When it comes to the removal or expulsion of a member from a Limited Liability Company (LLC), the operating agreement typically details the necessary steps involved. However, depending on the jurisdiction, a member of an LLC can be removed by court order for cause through a process of involuntary dissociation.
Removing an LLC through a court order can be a lengthy and contentious process. That is why it is important to clearly spell out under which circumstances a member may be removed by way of a withdrawal or expulsion clause in an operating agreement or business contract.
Generally speaking, if there is no operating agreement, then the only way to remove an LLC member is through court order or by dissolving the LLC and starting anew.
A limited liability company (LLC) refers to a United States business structure that protects its owners from personal responsibility for any liabilities or debts. An LLC is the most popular business structure for small businesses.
An LLC is made up of units or membership interests. Depending on how the operating agreement is structured, profits and losses can be allocated to members in a number of different ways.
They can be allocated pro rata or according to the specific terms of the operating agreement. However, overall, each member of an LLC contributes and shares in the profits and losses of a business entity.
LLCs offer the flexibility of a partnership and the limited liability of a corporation. LLCs have only one class of members, referred to as “members.” Members can be individuals or entities.
To open an LLC in NY, there are many legal requirements that must be abided by. The regulations that govern LLC ownership, working structure, and regulations vary from state to state. In NY, all LLCs must file Articles of Organization with the NY Department of State.
The ownership structure for an LLC is outlined in Operating Agreements. LLC ownership is divided into ownership percentages which are allocated to each member. The ownership structure will define the rights and responsibilities of each member.
The formation and structuring of an LLC is the first step towards successfully and effectively running a business. There are a number of documents that must be created and have to be signed by all members when setting up an LLC. The documents should include the operating agreement, Articles of Organization, and other agreements as applicable. These will determine the rights and responsibilities of each member, how the LLC will be managed, how to remove a partner from an LLC, and other information.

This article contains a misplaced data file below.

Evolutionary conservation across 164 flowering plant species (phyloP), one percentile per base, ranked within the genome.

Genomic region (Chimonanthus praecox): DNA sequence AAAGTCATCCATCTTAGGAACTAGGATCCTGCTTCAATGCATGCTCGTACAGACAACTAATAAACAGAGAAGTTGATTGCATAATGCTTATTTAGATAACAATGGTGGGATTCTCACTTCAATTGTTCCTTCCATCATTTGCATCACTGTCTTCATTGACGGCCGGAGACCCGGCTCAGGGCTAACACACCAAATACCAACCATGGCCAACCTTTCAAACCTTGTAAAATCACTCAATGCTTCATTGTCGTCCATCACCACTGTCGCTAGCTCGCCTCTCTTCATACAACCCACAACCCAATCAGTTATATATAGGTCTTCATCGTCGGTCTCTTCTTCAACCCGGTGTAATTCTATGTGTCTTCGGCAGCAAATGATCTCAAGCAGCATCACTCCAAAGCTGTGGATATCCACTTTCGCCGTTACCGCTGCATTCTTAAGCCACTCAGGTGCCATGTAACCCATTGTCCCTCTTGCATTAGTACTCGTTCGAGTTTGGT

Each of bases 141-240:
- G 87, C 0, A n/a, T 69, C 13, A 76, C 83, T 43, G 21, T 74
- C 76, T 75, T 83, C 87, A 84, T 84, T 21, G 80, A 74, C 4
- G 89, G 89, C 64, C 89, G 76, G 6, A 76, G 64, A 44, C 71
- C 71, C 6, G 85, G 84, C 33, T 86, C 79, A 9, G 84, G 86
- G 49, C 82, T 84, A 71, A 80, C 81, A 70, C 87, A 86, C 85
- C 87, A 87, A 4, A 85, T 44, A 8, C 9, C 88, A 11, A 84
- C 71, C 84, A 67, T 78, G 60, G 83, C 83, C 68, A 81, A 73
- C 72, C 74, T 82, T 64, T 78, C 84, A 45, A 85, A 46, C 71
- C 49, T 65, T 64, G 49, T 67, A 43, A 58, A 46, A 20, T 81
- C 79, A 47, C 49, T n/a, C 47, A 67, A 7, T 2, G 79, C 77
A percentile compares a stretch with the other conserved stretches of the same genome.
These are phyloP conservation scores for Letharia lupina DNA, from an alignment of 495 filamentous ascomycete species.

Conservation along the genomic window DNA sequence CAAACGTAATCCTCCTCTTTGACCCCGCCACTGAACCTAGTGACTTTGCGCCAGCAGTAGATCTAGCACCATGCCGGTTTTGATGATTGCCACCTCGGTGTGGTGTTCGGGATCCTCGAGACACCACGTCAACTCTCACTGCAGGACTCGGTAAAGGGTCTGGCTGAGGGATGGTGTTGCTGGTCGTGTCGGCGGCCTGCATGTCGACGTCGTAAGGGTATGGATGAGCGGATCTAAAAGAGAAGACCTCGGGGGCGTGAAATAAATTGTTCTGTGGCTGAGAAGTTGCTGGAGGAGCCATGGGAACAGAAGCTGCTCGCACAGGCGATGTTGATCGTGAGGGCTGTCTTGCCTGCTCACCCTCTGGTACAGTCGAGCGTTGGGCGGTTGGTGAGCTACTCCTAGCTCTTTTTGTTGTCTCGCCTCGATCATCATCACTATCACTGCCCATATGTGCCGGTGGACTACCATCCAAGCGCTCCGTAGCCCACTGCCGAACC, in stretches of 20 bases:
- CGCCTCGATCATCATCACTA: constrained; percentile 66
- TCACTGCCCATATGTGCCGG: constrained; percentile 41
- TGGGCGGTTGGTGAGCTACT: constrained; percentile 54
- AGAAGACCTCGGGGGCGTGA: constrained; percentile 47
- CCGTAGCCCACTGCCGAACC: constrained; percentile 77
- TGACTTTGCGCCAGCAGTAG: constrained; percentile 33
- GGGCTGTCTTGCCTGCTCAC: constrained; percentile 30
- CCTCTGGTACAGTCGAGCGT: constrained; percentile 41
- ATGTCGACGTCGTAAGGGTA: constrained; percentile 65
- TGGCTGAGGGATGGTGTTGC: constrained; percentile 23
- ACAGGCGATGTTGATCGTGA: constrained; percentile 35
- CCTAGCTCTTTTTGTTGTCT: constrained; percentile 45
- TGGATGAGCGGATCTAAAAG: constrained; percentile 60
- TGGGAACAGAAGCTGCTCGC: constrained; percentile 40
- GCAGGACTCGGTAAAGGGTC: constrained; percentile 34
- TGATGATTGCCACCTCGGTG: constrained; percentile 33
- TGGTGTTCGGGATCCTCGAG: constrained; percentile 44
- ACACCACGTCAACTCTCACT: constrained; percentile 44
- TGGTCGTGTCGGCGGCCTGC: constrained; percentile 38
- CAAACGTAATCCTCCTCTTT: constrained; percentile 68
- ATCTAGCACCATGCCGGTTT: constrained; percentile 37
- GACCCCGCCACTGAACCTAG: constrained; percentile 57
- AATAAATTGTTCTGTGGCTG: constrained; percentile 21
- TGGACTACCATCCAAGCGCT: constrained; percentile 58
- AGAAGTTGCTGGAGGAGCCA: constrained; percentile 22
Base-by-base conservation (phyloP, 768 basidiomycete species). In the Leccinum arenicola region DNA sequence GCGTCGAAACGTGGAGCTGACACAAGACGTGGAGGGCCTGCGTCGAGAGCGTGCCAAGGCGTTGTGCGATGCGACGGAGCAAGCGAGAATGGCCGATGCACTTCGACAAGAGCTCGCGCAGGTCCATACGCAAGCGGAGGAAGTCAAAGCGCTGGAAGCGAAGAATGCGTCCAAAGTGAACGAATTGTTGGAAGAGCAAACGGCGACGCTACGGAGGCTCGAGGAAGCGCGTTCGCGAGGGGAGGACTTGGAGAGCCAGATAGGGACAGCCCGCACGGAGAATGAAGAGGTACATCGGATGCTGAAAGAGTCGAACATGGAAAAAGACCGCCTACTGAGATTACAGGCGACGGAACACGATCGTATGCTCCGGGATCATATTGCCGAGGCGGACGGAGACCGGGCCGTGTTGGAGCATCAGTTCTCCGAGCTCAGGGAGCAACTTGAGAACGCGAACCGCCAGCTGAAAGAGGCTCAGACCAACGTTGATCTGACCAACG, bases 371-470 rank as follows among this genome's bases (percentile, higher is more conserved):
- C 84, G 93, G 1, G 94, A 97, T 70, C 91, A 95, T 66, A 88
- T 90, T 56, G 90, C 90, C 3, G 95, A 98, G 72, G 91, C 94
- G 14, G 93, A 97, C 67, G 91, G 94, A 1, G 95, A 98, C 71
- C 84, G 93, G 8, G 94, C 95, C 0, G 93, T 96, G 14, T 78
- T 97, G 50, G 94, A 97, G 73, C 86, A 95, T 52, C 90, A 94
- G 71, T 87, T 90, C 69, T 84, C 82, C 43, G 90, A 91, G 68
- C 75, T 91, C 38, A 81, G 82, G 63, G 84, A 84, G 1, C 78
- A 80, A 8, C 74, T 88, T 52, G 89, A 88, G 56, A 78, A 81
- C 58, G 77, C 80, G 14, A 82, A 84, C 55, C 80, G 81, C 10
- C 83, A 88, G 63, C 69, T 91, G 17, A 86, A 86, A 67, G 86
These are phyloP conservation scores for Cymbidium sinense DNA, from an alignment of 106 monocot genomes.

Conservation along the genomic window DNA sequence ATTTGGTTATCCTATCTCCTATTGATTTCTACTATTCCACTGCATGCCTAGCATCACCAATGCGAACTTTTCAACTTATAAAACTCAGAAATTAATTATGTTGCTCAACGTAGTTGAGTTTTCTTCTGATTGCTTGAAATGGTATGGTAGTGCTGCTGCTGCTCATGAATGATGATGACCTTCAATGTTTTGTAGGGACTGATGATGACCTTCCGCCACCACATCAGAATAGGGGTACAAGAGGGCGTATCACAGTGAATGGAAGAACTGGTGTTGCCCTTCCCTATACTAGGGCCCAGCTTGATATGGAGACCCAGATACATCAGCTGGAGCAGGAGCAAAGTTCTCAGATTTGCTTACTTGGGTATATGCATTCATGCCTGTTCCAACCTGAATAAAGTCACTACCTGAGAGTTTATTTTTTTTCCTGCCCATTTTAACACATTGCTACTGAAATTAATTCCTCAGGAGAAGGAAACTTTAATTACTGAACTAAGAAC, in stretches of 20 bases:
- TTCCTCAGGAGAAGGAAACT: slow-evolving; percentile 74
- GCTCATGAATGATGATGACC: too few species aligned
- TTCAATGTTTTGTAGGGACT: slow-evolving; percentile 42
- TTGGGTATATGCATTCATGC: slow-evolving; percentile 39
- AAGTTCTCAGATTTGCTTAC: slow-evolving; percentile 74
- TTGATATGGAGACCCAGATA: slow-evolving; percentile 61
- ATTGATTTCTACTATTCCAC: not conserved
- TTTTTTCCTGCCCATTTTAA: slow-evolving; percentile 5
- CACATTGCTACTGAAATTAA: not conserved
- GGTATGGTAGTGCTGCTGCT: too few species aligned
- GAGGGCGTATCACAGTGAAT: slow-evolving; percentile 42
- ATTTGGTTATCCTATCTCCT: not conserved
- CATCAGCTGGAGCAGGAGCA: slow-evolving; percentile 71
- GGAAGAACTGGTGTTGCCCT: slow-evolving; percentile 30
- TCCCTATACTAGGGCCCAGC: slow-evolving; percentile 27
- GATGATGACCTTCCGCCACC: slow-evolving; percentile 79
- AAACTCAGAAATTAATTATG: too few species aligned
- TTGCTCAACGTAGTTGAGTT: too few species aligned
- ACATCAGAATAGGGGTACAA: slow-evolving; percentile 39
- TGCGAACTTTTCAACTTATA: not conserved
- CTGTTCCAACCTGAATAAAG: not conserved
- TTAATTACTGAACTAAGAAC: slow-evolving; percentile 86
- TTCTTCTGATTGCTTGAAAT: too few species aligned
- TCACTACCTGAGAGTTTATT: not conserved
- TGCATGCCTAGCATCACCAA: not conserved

It is important to understand the rules and regulations governing LLCs before forming or managing one.
Different LLCs can have different procedures for removing a member. In most cases, common steps include:
In some cases, a court may choose to expel a member from an LLC. This is called ‘dissociation’ according to RULLCA (the Revised Uniform Limited Liability Company Act). This law states that there are certain reasons that permit expulsion:
A member that has been dissociated will not have any voting rights.
When a member leaves, the LLC should take certain steps to adjust the ownership structure. These steps may include changing the LLC’s Operating Agreement, making a buy-out agreement among members, or restructuring the LLC’s capitalization tables.
To dissolve the LLC, the members need to get the approval of all the owners of the LLC. The members should also agree on a plan to distribute company assets, including any remaining profits or losses. The owners must then file articles of dissolution with the NY Secretary of State to officially dissolve the LLC.
After dissolution, the company’s liabilities and obligations are extinguished. The LLC should continue to comply with all regulations, like filing taxes and making sure all debts are paid off, prior to dissolution.
It is important to notify creditors of the LLC’s dissolution so they can make arrangements to get their money back. All creditors should be given notice of the LLC’s dissolution and a copy of the articles of dissolution should be sent to them.
When an LLC dissolves, it cannot enter into any new agreements or contracts. The LLC should also make sure to wind down any existing contracts or agreements. All assets of the LLC should be properly distributed, and all members must be given their share of the funds.
If you still have questions on how to draft an operating agreement or how to remove an LLC member, you can consult a lawyer. A startup lawyer with experience in corporate and business law will be able to help you understand the situation and point you in the right direction.